Idlib Province, the northern Syrian region where resistance fighters control the most territory, is the prime example. In one case there, after jihadists fighting under the black banner of the Prophet Muhammad staged significant attacks against Syrian government targets, the commander of one local rebel military council recently invited them to join. “They are everywhere in Idlib,” said a lean and sunburned commander with the Free Syrian Army council in Saraqib, a strategic town on the main highway southwest from Aleppo. “They are becoming stronger, so we didn’t want any hostility or tension in our area.”

Tension came anyway. The groups demanded to raise the prophet’s banner — solid black with “There is no god but God” written in flowing white Arabic calligraphy — during the weekly Friday demonstration. Saraqib prides itself in its newly democratic ways, electing a new town council roughly every two months, and residents put it to a vote — the answer was no. The jihadi fighters raised the flag anyway, until a formal compromise allowed for a 20-minute display.

In one sense, the changes on the ground have actually brought closer to reality the Syrian government’s early, and easily dismissible, claim that the opposition was being driven by foreign-financed jihadists.

A central reason cited by the Obama administration for limiting support to the resistance to things like communications equipment is that it did not want arms flowing to Islamic radicals. But the flip side is that Salafist groups, or Muslim puritans, now receive most foreign financing.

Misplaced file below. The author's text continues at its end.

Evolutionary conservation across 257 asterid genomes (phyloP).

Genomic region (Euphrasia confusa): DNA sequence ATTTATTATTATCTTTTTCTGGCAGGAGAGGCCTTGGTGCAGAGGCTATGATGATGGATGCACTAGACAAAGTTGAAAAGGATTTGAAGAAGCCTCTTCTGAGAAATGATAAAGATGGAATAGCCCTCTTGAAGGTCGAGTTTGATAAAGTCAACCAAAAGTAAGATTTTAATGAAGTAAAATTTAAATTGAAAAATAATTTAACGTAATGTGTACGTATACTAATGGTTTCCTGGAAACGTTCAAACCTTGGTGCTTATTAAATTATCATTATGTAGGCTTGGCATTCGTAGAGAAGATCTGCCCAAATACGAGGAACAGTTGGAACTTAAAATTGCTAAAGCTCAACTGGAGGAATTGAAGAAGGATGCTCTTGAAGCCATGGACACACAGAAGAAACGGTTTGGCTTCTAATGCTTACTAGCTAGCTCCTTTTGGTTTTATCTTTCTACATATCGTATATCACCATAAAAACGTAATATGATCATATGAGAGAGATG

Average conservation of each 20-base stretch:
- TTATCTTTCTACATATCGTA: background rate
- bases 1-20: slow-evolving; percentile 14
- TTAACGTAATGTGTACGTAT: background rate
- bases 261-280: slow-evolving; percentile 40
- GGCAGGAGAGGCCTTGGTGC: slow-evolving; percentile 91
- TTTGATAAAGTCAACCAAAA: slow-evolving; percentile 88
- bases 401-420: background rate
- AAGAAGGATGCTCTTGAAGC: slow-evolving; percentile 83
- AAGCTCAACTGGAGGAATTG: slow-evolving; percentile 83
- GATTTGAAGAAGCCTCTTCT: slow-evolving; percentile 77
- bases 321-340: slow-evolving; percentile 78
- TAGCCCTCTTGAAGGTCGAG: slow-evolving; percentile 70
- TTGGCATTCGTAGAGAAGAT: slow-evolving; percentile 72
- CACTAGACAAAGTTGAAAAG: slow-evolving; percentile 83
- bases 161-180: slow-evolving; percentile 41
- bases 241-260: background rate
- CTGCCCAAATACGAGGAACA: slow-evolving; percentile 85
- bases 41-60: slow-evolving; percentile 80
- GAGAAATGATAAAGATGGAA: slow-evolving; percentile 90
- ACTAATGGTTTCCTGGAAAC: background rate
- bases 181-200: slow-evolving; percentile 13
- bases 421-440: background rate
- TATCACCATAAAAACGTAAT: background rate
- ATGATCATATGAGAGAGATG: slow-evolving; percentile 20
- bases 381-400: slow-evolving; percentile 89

“A lot of the jihadi discourse has to do with funding,” noted Peter Harling, the Syria analyst with the International Crisis Group, adding that it was troubling all the same. “You have secular people and very moderate Islamists who join Salafi groups because they have the weapons and the money. There tends to be more Salafi guys in the way the groups portray themselves than in the groups on the ground.”

But jihad has become a distinctive rallying cry. The commander of the newly unified brigades of the Free Syrian Army fighting in Aleppo was shown in a YouTube video on Sunday exhorting men joining the rebellion there by telling them: “Those whose intentions are not for God, they had better stay home, whereas if your intention is for God, then you go for jihad and you gain an afterlife and heaven.”

What began as a largely peaceful, secular protest movement in March 2011 first took on a more religious tone late last summer as it shifted into an armed conflict waged by more conservative, more rural Sunni Muslims whose faith already formed an integral focus of their daily lives.

But greater attention has been focused on a Qaeda involvement in the uprising since mid-July, when fighters professing allegiance to the terrorist organization appeared during the opposition takeover of the Bab al-Hawa border crossing with Turkey. In one video, five fighters declared their intention to create an Islamic state. (Mainline Qaeda ideology calls for a Pan-Islamic caliphate.)

Still, there is, as yet, no significant presence of foreign combatants of any stripe in Syria, fighters and others said. The Saraqib commander estimated there were maybe 50 Qaeda adherents in all of Idlib, a sprawling northwestern province that borders Turkey. The foreigners included Libyans, Algerians and one Spaniard, he said, adding that he much preferred them over homegrown jihadists. They were both less aggressive and less cagey than the locals, said the commander, interviewed in Turkey and via Skype and declining to be further identified.

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Post time 2012-7-30 19:14:33 |Display all floors
Aleppo is free again :victory:

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Post time 2012-7-31 03:33:30 |Display all floors
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Post time 2012-7-31 03:41:28 |Display all floors